A quarterly report from Metrostudy says Dallas-Fort Worth new home construction was up 7 percent, and closings on new homes up 9 percent, in the third quarter July, August, September, compared with the second quarter. And housing starts were up 6 percent from the same period last year. Analysts now says the market is coming down off the post-home buyer tax credit bottom that occurred in the first quarter of 2011, almost like withdrawal. David Brown, director of Metrostudy’s Dallas-Fort Worth office, says he continues to hear that sales are sneaking higher than for the same months of 2010.
Home builders closed sales of 3,805 new homes from July to September, and started construction on 3,839 homes.
Last week I told you about the “sweet spot” of pricing on new home sales up in Allen. Hillwood broke ground on the last phase of Twin Creeks; StarCreek and other Allen developers are breaking ground and moving dirt like crazy, I caught up with Hillwood’s president, Fred Balda, who told me it’s not surprising, in times like these, to see consumer home demand in the great master planned communities. It also helps that we have jobs in Texas, particularly tech jobs, drawing in buyers.
What drives the band for our Allen business is employment in the George Bush corridor,” says Balda. “We’ve hit a bit of a dip, but we are still positive. And you need new jobs to create buyers for these homes.”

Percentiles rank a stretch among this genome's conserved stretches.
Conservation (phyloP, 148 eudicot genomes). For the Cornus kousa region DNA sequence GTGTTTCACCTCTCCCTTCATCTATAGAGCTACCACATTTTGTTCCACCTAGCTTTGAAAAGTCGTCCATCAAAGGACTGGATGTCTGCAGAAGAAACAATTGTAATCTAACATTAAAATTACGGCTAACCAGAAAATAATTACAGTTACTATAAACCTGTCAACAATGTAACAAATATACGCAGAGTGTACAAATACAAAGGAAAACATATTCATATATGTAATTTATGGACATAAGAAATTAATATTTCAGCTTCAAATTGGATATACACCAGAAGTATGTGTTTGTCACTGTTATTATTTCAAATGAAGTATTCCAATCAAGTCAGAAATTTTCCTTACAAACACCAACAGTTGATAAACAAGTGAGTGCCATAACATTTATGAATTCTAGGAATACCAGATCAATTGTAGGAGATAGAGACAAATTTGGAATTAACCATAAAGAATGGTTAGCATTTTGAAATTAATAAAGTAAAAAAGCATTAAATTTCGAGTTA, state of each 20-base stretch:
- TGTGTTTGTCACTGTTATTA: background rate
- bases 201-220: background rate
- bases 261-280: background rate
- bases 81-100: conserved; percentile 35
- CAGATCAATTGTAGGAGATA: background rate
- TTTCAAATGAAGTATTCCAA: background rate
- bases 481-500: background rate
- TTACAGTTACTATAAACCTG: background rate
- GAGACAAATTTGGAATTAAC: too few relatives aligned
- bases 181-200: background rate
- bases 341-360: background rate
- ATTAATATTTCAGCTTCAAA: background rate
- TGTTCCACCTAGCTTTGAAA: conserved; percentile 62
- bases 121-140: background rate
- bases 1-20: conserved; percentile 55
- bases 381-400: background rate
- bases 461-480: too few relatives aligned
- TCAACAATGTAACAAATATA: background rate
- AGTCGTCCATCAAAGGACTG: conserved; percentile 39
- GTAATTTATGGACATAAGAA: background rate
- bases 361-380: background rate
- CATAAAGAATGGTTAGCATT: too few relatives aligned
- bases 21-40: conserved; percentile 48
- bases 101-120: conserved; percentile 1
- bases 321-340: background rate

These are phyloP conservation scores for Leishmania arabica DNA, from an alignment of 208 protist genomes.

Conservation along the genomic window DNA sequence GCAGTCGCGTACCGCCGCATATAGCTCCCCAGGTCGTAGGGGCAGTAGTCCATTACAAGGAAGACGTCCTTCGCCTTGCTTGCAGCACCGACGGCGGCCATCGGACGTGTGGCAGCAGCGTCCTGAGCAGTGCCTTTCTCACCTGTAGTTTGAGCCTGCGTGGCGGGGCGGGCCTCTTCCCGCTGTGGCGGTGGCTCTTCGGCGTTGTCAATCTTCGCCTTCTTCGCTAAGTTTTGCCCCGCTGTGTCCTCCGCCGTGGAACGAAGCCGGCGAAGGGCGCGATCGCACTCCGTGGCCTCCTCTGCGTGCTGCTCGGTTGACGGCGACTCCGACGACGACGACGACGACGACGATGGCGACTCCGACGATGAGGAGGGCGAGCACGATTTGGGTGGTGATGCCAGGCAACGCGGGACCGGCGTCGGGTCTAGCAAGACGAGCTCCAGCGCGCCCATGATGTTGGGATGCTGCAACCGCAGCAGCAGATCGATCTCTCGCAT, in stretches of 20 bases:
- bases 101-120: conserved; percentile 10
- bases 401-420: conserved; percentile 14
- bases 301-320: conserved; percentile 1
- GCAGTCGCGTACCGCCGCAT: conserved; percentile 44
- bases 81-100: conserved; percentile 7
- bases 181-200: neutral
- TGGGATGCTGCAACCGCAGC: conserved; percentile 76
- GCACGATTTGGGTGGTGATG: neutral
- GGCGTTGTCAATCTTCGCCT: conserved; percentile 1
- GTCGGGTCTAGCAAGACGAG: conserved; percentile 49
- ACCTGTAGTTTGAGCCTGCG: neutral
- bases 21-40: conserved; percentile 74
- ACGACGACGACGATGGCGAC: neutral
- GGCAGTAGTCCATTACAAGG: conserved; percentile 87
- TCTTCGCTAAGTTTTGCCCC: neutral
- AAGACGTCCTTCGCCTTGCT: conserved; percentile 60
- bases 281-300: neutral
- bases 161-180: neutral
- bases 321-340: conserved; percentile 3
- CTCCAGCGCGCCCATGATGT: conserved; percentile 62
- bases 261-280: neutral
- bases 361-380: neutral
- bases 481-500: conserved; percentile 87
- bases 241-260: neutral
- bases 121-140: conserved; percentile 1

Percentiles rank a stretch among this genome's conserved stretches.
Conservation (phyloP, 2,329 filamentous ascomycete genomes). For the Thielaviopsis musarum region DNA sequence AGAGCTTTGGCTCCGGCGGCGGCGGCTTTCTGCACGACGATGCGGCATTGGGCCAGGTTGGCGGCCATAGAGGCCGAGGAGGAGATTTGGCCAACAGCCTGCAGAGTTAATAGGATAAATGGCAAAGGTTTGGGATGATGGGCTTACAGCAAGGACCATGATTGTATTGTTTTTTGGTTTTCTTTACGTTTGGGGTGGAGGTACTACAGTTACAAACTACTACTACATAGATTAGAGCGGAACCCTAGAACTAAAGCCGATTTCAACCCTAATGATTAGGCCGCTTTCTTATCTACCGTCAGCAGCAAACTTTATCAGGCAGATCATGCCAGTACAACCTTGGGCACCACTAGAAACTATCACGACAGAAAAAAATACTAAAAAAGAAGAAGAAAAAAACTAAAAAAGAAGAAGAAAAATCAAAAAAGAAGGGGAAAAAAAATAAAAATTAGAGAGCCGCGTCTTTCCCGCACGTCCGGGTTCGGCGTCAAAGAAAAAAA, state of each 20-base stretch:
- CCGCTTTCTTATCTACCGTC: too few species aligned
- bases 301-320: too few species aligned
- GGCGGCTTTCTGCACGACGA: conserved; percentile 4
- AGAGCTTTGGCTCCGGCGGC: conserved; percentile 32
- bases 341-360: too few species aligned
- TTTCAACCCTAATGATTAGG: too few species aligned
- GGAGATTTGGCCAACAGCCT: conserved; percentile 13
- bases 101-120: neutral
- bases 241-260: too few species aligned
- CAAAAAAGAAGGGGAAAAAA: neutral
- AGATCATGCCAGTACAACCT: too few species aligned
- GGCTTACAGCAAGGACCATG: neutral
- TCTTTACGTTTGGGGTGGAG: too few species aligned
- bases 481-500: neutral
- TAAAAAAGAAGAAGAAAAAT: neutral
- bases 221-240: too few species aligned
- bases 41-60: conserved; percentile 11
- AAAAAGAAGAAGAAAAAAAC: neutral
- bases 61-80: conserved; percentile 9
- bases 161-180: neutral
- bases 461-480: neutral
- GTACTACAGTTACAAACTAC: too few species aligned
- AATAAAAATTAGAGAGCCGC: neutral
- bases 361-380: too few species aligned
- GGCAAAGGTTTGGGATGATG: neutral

Last year, says Balda, Hillwood, with 60 major residential master-planned communities across the continental U.S, Hawaii and Costa Rica, only started 300 new lots in Dallas Fort Worth. Tough year. This year, the company has doubled the number here. In the golden years of the boom peak, Hillwood was churning out 1500 lots a year in D/FW.
It’s not just jobs: another Allen draw, says Balda, is great schools, especially “one neat high school that is like a mini-college.” There’s great retail, shopping and restaurants.
Twin Creeks is the tail end of a development started back in 1993; only 60 lots left to develop, then it’s a completed community adding to the heft of Allen. As a city, Allen saw 425 new home starts in the last 12 months. There are about 800 lots on the ground right now, or an 18 month supply. Equilibrium for this area is 24 months, says Balda, so Allen is actually below equilibrium.
And Balda agrees: the sweet spot of home sales in this area is below one million. When I asked where the buyers are coming from, he said 20 to 25% are move up buyers coming from other parts of the market — moving away from the private schools, perhaps? — as well as relocations.
Texas is a good buy, f you have great credit,” says Balda. “At this price point housing here is still very competitive with interest rates so low.”
And the upscale dirt here is not too shabby when it comes to sales. The only gated area in Twin Creeks is exclusive Wimberley, where sales are also cooking. Wimberley’s lots are larger and pricier, with homes ranging from $1 million to $3 million: only 50 left to sell. Who’s buying? Upscale buyers — remember, there are plenty of them — businesspeople and professionals who love the hillier terrain and living near ponds and creeks.
I’m just glad to see the dirt flying.